These WJ students are Feeling the Bern

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Jeffrey Cirillo, Co-Online News Editor

“Bernie’s Michigan miracle”

“One of the greatest upsets in modern political history”

That’s how political news sites like Politico and FiveThirtyEight are describing the shocking, come-from-behind victory of Vermont senator and Democratic presidential candidate Bernie Sanders in Tuesday’s Michigan primary election. Sanders was the clear underdog: Virtually all recent polls showed him trailing former secretary of state and rival Hillary Clinton by over 20 points. But the 74-year-old senator pulled away from Michigan with a win that jolted his opponents and invigorated his supporters.

Among the supporters celebrating the win are members of WJ’s newest club, Students for Social Reform. The primary goals of the club, according to club treasurer Sally Tuszynski, are to advocate for Sanders’ campaign, educate students about his policies and stand up for his ideology and values.

“We want to advocate for the ideals that [Sanders] stands for,” Tuszynski said.

Sanders, better known to his supporters as “Bernie,” has ignited something of a people’s movement in this year’s election cycle, particularly among young people. The candidate’s liberal, democratic-socialist positions and grassroots campaign style are energizing to voters who are tired with what they call the “political establishment.”

“I support Bernie Sanders because I really like his socialist ideology,” club member Owen Brinker said. “I think that’s the direction this country needs to go to move forward and progress.”

Club secretary Julia Mathis cited consistency and authenticity as reasons to support Sanders.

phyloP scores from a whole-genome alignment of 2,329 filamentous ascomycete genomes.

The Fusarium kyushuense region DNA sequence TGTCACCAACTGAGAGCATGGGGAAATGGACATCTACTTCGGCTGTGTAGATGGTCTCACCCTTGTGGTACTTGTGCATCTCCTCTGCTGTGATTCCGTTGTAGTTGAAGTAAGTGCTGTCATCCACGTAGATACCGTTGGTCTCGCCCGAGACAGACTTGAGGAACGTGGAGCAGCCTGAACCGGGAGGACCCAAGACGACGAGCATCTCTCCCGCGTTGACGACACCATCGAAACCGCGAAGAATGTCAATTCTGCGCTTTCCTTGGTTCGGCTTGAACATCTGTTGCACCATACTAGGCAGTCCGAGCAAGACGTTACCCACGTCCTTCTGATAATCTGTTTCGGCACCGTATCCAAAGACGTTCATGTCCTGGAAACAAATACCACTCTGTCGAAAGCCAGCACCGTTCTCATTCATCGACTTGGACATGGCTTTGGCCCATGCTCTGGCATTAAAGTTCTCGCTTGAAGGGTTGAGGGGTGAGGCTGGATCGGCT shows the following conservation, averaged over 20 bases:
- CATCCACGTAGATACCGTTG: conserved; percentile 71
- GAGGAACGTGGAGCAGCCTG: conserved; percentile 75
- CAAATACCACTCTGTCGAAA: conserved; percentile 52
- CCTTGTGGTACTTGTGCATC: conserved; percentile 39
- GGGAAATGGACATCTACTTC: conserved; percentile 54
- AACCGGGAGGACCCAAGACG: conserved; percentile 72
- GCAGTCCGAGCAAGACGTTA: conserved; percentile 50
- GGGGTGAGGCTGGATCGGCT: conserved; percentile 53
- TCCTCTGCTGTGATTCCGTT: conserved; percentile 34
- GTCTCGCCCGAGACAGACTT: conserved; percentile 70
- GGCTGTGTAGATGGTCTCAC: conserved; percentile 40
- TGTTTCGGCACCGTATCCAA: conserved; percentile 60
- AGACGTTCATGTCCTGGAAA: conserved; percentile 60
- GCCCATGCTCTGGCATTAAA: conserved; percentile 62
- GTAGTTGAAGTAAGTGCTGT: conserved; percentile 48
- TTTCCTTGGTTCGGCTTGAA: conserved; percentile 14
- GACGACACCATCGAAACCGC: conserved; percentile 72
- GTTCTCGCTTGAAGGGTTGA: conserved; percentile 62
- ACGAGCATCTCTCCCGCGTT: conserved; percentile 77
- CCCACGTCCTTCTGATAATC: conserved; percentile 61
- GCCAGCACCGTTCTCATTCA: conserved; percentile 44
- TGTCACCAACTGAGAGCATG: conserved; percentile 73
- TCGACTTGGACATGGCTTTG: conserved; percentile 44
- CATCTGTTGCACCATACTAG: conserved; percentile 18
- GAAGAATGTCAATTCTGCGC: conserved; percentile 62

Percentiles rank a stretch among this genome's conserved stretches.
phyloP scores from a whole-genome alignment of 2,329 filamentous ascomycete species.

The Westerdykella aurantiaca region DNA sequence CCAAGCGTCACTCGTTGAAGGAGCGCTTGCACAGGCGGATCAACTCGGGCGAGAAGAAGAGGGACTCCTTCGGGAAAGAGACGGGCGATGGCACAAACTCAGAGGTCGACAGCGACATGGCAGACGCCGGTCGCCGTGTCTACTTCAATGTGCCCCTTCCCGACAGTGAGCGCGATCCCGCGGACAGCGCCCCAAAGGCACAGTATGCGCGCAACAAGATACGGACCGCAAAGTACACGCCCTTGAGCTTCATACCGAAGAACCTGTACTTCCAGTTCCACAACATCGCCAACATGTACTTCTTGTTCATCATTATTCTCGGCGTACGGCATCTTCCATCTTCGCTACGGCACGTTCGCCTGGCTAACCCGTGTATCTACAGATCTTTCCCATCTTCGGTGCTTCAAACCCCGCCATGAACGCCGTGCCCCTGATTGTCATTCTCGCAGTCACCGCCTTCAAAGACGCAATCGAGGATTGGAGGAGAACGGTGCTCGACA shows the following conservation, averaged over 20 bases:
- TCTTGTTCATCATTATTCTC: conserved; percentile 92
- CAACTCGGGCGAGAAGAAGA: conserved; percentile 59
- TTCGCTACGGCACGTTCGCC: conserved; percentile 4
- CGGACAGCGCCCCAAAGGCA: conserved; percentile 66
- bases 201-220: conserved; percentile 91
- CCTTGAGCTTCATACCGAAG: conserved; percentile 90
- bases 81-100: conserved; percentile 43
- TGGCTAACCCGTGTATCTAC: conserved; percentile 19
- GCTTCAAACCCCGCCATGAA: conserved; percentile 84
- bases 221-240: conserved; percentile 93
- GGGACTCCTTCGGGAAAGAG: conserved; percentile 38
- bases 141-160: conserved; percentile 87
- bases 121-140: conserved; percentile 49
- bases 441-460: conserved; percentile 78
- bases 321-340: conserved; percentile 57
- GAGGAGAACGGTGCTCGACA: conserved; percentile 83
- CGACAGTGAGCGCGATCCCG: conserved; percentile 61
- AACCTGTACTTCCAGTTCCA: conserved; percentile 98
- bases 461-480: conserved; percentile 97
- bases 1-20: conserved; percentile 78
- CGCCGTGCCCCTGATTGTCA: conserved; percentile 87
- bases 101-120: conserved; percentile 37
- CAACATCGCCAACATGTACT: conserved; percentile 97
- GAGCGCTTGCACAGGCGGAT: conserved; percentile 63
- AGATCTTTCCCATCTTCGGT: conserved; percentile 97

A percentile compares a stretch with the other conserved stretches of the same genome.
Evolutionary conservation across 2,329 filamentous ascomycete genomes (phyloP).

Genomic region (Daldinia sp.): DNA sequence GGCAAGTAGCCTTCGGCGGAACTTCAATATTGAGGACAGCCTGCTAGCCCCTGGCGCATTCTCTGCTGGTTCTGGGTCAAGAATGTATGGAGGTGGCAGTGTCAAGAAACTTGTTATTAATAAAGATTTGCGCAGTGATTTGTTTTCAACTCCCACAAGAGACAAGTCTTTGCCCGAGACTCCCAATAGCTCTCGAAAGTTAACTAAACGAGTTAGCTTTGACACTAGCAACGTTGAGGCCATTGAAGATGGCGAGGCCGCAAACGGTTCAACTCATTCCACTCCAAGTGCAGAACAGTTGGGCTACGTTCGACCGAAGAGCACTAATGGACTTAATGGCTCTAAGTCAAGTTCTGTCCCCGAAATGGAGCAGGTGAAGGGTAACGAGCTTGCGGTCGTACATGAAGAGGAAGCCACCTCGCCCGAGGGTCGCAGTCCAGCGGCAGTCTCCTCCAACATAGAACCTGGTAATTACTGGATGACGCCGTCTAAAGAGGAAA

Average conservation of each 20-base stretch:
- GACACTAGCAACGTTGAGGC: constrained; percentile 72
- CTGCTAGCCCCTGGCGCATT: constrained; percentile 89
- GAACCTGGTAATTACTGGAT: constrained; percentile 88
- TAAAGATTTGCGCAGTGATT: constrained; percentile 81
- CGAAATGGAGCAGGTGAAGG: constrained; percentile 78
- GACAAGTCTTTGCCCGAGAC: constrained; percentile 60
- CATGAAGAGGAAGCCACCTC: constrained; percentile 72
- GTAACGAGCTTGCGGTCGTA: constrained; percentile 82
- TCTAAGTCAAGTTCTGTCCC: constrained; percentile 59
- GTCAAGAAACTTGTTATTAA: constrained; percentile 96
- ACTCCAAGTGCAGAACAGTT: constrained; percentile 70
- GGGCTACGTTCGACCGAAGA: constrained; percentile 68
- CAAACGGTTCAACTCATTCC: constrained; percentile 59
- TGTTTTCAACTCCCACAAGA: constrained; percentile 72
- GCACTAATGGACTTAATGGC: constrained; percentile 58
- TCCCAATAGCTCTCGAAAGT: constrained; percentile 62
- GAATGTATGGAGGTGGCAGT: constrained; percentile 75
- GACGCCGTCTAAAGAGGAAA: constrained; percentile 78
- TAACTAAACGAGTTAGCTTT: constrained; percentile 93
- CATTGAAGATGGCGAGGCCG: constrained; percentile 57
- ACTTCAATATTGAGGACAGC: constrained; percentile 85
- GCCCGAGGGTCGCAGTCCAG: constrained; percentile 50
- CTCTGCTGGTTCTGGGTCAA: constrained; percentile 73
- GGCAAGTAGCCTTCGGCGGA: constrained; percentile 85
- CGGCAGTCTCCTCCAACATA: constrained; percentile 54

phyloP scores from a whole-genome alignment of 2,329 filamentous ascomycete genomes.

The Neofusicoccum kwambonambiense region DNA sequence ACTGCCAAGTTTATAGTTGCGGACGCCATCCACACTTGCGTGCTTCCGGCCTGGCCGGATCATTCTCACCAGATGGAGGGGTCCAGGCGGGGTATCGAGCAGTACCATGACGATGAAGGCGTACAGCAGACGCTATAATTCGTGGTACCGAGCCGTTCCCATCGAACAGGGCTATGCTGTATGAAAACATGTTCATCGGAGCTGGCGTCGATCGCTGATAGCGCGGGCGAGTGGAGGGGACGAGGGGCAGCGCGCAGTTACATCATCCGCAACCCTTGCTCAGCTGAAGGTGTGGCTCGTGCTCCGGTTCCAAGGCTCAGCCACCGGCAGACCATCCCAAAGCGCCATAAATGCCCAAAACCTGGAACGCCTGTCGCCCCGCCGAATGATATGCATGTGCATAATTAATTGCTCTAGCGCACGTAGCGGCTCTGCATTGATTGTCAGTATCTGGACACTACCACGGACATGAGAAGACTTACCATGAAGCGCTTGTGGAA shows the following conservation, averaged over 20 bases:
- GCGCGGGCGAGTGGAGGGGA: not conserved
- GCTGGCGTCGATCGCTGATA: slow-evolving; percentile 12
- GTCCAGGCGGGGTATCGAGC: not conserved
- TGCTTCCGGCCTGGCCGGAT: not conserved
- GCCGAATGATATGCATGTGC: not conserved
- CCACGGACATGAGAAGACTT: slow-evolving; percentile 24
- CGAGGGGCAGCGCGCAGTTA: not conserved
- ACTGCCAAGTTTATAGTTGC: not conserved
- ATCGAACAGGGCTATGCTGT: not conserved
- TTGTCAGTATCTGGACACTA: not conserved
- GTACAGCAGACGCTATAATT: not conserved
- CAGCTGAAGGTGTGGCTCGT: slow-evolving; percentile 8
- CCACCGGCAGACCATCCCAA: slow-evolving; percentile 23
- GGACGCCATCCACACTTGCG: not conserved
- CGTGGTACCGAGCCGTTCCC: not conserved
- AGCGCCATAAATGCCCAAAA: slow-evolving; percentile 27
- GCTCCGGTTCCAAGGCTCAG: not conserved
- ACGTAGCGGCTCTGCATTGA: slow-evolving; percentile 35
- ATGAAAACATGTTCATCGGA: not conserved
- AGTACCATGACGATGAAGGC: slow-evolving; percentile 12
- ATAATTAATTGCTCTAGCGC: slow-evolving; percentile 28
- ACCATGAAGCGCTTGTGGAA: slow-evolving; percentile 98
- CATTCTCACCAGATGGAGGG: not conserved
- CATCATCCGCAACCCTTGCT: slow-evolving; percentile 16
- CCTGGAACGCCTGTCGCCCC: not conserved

“[Sanders] seems more genuine than other candidates,” Mathis said. “He hasn’t shifted his opinion or [flip-flopped] on the issues.”

Many Sanders supporters are highly politically active and informed: they understand the senator’s policies and his ideology, and can cogently explain why they support him. However, other members will openly admit that they don’t know much about politics, but they like Sanders’ message. “Bernie 2016” is a hot political bandwagon, and many are along for the ride. However, Brinker said he doesn’t think there’s anything wrong with that.

“I [do] think hype is a big factor. A lot of people see Bernie t-shirts, they hear about Bernie, and they just think ‘Wow, it’s somebody new, somebody exciting, somebody who’s not establishment,'” Brinker said. “[But while] some people may not like that, I think it’s really good for spreading the message.”

Not all WJ students are on board with Sanders. Senior Michael Gaba argued that the senator’s economic policies would hinder America’s economic success, and invoked the common criticism that Sanders appeals to millennials who want more ‘free stuff.’

“Bernie Sanders [displays] a lack of understanding about economics and what has made America special. The innovation, the growth, the grit. Through his lack of understanding he will destroy all that,” Gaba said. “The only reason why Bernie Sanders is gaining groundis because he has the support of the most spoiled and privileged group of Americans ever, millennials.”

Senior Sasha Kahn, a member of Students for Social Reform, disagreed.

“I think it’s more than that. I think young people are disillusioned by a system that doesn’t work properly because of corporate interests and a growing amount of “legal” government corruption. Young people want a chance to make things change for the better,” Kahn said.

Students for Social Reform meets Tuesdays at lunch in room 111.

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